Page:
By Ian Kinchin
When I was actively researching biology (rather than education), a high point for me was when I was able to contribute to the naming of a new species (Bertolani and Kinchin, 1993). That was quite a buzz, and i still have a strange affection for Ramazzottius varieornatus – even though almost nobody has ever heard of it.
The Tardigrada is a particularly fascinating group of invertebrate animals. Whilst tardigrades are basically aquatic animals, they are able to survive periods of drought by desiccating their bodies. When in this dry, dormant state, their bodies are extremely resistant to environmental extremes that would normally be fatal. The animals can stay in this state of suspended animation – described as anhydrobiosis (life without water) or cryptobiosis (hidden life) – for months or even years (see Mobjerg et al, 2011; Welnicz et al, 2011). Once favourable environmental conditions are restored, the animals are able to rehydrate and continue their lives.
A while ago I discovered that ‘my’ species had been the subject of research by others working in association with NASA, looking at biology in space (Horikawa, 2008). So perhaps I hadn’t been involved in rocket science, but in some tenuous way, my work was linked to work that might one day contribute to intergalactic space travel – well you have to dream a little.
What this has made me think about is the possible analogy of the survival of universities in inhospitable environments. What do universities do when the economic or political environment becomes less favourable? Do they behave like tardigrades and enter a dormant state of cryptobiosis, or do they evolve with the environment? What are the environmental selection pressures that make universities change? How have universities changed in response to the environment? When is the pace of university change the greatest – during the ‘hard times’ or the ‘good times’?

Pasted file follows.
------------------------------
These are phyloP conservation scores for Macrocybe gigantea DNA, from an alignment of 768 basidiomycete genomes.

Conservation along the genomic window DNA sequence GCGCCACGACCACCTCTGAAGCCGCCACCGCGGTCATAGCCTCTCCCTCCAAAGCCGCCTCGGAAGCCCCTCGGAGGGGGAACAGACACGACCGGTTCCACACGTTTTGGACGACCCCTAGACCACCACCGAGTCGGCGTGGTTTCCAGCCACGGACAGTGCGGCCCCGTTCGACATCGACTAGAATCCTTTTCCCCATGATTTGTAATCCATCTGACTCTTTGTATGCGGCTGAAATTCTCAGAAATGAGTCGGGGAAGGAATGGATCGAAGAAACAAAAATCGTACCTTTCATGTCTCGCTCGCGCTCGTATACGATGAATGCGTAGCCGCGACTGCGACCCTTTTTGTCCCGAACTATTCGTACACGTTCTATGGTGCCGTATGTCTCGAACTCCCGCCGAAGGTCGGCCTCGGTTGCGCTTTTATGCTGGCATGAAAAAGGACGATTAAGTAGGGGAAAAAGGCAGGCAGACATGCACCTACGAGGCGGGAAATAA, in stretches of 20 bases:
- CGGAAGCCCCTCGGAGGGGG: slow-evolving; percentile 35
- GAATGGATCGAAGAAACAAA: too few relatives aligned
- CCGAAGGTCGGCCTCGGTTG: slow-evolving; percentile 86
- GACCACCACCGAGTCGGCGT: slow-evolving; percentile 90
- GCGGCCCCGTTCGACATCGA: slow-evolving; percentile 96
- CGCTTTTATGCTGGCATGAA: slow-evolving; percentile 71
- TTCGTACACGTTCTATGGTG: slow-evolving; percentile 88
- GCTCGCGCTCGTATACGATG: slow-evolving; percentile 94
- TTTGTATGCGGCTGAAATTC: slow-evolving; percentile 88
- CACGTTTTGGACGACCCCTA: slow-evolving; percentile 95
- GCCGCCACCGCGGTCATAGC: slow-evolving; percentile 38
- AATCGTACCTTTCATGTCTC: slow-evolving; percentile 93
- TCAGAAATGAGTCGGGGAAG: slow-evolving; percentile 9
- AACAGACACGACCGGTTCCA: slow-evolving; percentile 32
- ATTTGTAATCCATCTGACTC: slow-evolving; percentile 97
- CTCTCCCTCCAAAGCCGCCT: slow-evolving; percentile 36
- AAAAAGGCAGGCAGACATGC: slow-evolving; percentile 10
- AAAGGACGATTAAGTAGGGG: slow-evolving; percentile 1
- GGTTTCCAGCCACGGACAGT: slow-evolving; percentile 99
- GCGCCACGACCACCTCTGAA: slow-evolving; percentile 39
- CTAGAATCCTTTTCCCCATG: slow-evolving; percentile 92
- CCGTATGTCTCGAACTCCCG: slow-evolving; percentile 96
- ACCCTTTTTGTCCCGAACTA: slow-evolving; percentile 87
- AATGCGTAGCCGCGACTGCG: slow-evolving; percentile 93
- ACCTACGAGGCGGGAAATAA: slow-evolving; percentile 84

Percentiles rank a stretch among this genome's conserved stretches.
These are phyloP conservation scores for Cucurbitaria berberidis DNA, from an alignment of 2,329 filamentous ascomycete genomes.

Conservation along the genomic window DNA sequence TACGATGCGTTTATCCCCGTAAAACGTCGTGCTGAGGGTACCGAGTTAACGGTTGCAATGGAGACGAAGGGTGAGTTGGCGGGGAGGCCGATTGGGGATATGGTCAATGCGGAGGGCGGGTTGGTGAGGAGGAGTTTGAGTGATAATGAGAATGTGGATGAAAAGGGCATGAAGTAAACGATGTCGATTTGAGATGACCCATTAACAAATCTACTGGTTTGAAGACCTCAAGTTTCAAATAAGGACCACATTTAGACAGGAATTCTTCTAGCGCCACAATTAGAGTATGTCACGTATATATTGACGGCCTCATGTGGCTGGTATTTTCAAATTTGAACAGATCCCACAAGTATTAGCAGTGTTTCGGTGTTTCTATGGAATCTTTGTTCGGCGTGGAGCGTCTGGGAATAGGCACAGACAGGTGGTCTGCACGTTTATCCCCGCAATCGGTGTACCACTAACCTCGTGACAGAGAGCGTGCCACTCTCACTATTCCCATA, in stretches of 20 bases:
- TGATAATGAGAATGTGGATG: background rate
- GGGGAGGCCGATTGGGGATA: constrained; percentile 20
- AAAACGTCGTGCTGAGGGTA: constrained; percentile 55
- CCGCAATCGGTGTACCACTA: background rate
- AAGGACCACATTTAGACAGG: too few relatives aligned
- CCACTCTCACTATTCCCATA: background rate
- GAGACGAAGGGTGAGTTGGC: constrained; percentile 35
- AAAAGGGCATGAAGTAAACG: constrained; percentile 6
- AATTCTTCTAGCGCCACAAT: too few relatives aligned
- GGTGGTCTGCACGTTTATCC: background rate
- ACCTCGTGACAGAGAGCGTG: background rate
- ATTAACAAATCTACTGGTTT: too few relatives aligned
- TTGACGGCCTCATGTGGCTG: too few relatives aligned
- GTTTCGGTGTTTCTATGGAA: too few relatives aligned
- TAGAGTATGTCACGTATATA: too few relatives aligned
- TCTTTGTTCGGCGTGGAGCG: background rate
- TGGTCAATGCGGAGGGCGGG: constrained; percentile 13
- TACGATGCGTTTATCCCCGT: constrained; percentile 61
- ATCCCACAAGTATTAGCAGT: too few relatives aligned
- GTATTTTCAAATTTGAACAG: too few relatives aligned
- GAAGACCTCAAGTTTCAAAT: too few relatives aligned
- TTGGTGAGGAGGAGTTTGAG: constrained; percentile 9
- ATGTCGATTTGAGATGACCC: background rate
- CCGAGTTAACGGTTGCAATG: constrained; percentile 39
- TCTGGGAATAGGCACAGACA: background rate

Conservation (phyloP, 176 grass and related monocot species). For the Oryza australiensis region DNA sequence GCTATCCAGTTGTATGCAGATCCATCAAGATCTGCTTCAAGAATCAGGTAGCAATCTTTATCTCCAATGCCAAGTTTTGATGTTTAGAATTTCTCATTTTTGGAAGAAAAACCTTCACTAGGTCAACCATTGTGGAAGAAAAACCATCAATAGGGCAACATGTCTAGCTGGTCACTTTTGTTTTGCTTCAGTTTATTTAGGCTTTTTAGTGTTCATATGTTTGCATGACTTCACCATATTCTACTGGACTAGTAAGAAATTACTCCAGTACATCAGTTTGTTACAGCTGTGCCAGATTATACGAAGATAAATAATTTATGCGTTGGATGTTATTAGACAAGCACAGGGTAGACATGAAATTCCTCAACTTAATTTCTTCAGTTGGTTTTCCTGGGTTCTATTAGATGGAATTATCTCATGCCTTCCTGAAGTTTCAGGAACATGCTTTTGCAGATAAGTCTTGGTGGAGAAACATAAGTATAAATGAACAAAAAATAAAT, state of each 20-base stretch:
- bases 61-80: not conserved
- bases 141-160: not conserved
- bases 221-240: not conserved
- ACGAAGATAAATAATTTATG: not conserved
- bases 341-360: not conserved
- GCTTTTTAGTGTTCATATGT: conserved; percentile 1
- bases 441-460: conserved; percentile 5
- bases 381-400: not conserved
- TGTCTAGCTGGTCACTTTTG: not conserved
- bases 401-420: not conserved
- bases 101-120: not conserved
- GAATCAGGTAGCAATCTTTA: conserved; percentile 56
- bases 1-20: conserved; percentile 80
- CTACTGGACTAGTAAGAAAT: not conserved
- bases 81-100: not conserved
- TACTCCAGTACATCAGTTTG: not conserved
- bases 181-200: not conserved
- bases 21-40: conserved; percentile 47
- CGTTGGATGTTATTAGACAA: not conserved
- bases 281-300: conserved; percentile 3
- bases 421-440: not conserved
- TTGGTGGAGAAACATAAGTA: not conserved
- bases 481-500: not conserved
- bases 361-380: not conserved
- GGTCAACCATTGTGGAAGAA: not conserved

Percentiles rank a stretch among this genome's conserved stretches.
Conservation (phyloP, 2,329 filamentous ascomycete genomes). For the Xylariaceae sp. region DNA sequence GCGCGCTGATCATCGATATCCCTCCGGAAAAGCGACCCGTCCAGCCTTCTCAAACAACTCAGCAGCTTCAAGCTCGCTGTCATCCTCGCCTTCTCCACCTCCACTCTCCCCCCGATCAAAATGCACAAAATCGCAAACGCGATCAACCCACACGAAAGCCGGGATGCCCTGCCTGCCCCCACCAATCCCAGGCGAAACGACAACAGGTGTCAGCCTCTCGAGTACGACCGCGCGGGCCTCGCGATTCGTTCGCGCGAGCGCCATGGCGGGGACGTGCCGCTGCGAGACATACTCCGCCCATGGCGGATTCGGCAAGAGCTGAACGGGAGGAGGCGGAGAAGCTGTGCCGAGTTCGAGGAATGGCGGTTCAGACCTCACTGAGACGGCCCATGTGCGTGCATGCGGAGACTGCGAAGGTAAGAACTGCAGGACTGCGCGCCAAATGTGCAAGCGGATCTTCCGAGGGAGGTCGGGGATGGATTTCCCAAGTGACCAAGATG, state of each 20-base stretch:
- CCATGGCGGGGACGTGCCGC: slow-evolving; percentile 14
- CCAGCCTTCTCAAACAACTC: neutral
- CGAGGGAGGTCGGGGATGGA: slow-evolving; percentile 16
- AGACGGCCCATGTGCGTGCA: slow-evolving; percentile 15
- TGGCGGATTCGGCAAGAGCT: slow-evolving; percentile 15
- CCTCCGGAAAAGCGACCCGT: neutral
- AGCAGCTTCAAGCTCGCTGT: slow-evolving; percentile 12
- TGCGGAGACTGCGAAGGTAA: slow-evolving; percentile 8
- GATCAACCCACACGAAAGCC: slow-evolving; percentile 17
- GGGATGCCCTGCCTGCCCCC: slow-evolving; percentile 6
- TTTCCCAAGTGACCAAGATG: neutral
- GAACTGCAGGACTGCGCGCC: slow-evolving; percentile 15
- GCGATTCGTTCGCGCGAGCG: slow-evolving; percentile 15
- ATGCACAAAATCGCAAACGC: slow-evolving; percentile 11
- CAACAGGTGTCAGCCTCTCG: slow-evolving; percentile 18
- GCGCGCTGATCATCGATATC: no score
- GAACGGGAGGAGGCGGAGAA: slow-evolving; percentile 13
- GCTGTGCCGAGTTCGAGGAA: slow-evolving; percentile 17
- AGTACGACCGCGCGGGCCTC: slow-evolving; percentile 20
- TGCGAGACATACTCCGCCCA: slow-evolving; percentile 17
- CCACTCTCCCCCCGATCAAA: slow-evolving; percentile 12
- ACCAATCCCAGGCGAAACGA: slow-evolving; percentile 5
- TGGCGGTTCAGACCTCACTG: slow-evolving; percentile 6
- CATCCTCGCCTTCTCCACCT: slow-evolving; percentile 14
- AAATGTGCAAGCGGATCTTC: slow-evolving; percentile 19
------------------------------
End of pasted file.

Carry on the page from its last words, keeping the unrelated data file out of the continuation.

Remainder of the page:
One of the results of the tardigrade strategy of avoiding environmental extremes is that they have changed little over time – fossil tardigrades are almost identical to their modern relatives. So how has the modern university changed from its ancestral relative? Illuminated manuscripts depicting the medieval university show the teacher with the book standing at a lecturn and reading to a large gathering of students sitting passively in rows. If a student from those times had been cryptobiotic for the past four hundred years and suddenly awoke in a modern university what would be the ten biggest changes they would notice?
Answers on a postcard to ‘cryptobiotic university competition’ ………..
Bertolani, R. and Kinchin, I.M. (1993) A new species of Ramazzottius (Tardigrada, Hypsibiidae) in a rain gutter sediment from England. ZoologicalJournal of the Linnean Society, London, 109: 327 – 333.
Horikawa, D.D. (2008) The tardigrade Ramazzottius varieornatus as a model animal for astrobiological studies. Biological Sciences in Space, 22(3): 93 – 98.
Mobjerg, N., Halberg, K.A., Jorgensen, A., Persson, D., Bjorn, M., Ramlov, H. and Kristensen, R.M. (2011) Survival in extreme envioronments – on the current knowledge of adaptations in tardigrades. Acta Physiologica, 202: 409 – 420.
Welnicz, W., Grohne, M.A., Kaczmarek, L., Schill, R.O. and Frohme, M. (2011) Anhydrobiosis in tardigrades – The last decade. Journal of Insect Physiology, 57: 577 – 583.
Professor Ian Kinchin is Head of the Department of Higher Education at the University of Surrey, and is also a member of the SRHE Governing Council. This post was first published on Ian’s personal blog, https://profkinchinblog.wordpress.com and is reproduced here with the author’s permission.